Gains in stocks capped by rise in real yields, Netflix disappoints

HomeEconomy

Gains in stocks capped by rise in real yields, Netflix disappoints

Stocks edged higher on Wednesday, but gains were capped by questions over how far real bond yields will rise as investors sifted through disappointing

Bank of England’s chief economist Haldane to quit
Brexit, COVID-19 cast shadow over UK tax take from finance, reports say
The 1.9 Million Reasons the BOE Will Echo Fed’s Rate Patience

Stocks edged higher on Wednesday, but gains were capped by questions over how far real bond yields will rise as investors sifted through disappointing Netflix (NASDAQ:NFLX) earnings and war continued in Ukraine.

The STOXX index of 600 European companies gained 0.4% to 458.17 points. The MSCI all country stock index was 0.2% firmer.

Investors kept a wary eye on the 10-year Treasury Inflation-Protected Securities (TIPS), whose yields briefly broke above negative territory on Tuesday for the first time since March 2020.

A rise in real yields poses a fresh headwind for risky assets such as stocks, especially big tech firms which report earnings next week, now more closely scrutinised after Netflix shares sank on Tuesday evening after news it was losing subscribers.

Tech-heavy Nasdaq futures were down 0.6 percent, with S&P500 futures shedding 0.3%

“You are going to have to see real yields in much more positive territory before they make stock markets less attractive,” said Michael Hewson, chief market analyst at CMC Markets.

“The bigger question the markets are wrestling with at the moment is has inflation peaked? If inflation has peaked, then maybe it’s a good time to buy bonds again, which is why we are seeing so much uncertainty as to the future direction of the stock markets,” Hewson said.

The dollar climbed to a fresh two-decade peak to the yen, buoyed as the Bank of Japan stepped into the market again to defend its ultra low interest rate policy.

Data is beginning to emerge from the International Monetary Fund this week on how much the two-month old war in Ukraine is hitting the global economy.

The U.S. Federal Reserve issues its “Beige Book” of economic conditions from late February to early April on Wednesday. “We expect the pace of economic activity eased slightly to a modest pace,” UniCredit analysts said in a note.

In Europe, German producer prices hit a record high amid war in Ukraine.

In an election which has rattled French bonds, President Emmanuel Macron and far-right candidate Marine Le Pen will face each other in a televised debate on Wednesday evening. Macron, however, appears to be pulling ahead of Le Pen in the polls ahead of Sunday’s final round in the election.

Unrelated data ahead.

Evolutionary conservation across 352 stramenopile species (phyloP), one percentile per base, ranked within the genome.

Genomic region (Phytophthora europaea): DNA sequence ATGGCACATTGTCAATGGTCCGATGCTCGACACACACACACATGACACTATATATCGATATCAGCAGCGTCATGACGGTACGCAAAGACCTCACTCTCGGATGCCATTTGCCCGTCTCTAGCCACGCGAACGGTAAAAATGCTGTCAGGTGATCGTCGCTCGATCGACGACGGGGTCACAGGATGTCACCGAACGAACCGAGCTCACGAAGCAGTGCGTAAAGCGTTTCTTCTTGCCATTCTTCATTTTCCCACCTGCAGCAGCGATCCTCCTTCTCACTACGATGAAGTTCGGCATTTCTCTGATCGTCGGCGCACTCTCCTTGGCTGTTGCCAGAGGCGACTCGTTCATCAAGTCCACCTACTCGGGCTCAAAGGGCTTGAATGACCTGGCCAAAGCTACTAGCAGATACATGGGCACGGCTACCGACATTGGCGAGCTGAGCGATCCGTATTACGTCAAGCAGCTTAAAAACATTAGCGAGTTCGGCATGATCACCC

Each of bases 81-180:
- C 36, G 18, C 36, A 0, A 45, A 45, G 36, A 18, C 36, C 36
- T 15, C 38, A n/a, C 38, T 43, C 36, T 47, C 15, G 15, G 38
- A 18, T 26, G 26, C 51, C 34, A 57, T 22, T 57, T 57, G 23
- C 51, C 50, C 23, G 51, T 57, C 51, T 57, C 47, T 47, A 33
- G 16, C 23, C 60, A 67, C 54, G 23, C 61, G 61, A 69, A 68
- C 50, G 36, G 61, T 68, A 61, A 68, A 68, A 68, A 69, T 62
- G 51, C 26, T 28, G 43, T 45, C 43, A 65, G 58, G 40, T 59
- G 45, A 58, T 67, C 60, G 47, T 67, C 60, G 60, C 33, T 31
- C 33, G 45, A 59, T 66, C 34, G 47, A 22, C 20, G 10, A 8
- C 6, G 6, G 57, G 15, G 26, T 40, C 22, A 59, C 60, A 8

ASIA SHARES RISE

MSCI’s broadest index of Asia-Pacific shares outside Japan rose 0.3%, its first positive session in a week.

Japan’s Nikkei rose 0.8%, like other markets in the region tracking Tuesday’s gains on Wall Street where the three main benchmarks had their best days in over a month, helped by several strong earnings results. The Nasdaq closed up 2.2%.

China bucked the regional trend as Chinese blue chips shed 1.5% after the central bank kept its benchmark lending rates unchanged, despite frequent government pledges to support a slowing economy hit by the worst COVID-19 outbreak in two years.

That decision in contrast helped the Chinese yuan recover after hitting its lowest since October in early trade.

“Investors were looking for stimulus from China but the PBOC didn’t deliver today,” said Carlos Casanova. “Markets inevitably are going to interpret that in a negative way with the lockdowns extending into April and beyond, meaning the worst months for economic data are ahead of us.”

The yield on a highly -traded contract of China’s 10-year government bond fell below U.S. 10-year Treasury yield for the first time since 2010 on earlier this month, and Chinese 10 year yields were last around 2.85%.

Benchmark 10-year Treasury yields were within a whisker of 3% on Wednesday – though were little changed on the day.

Yield differentials are also a factor for Japan, where the central bank on Wednesday offered to buy an unlimited amount of 10-year Japanese government bonds (JGB) at 0.25%, in its third move since February to defend its yield target.

This yield curve control has sent the yen to 20-year lows against the dollar, but the dollar retreated 0.2% on the yen on Wednesday amid some nerves that intervention – verbal or otherwise – from Japanese authorities could drive a bounce.

Oil prices rebounded from sharp losses in the previous session as concerns about tighter supplies from Russia and Libya dominated.

Brent crude futures rose 1.2% to $108.55 a barrel.

Spot gold fell 0.4% to its lowest in a week dragged down by higher yields.

COMMENTS

WORDPRESS: 0
DISQUS: 0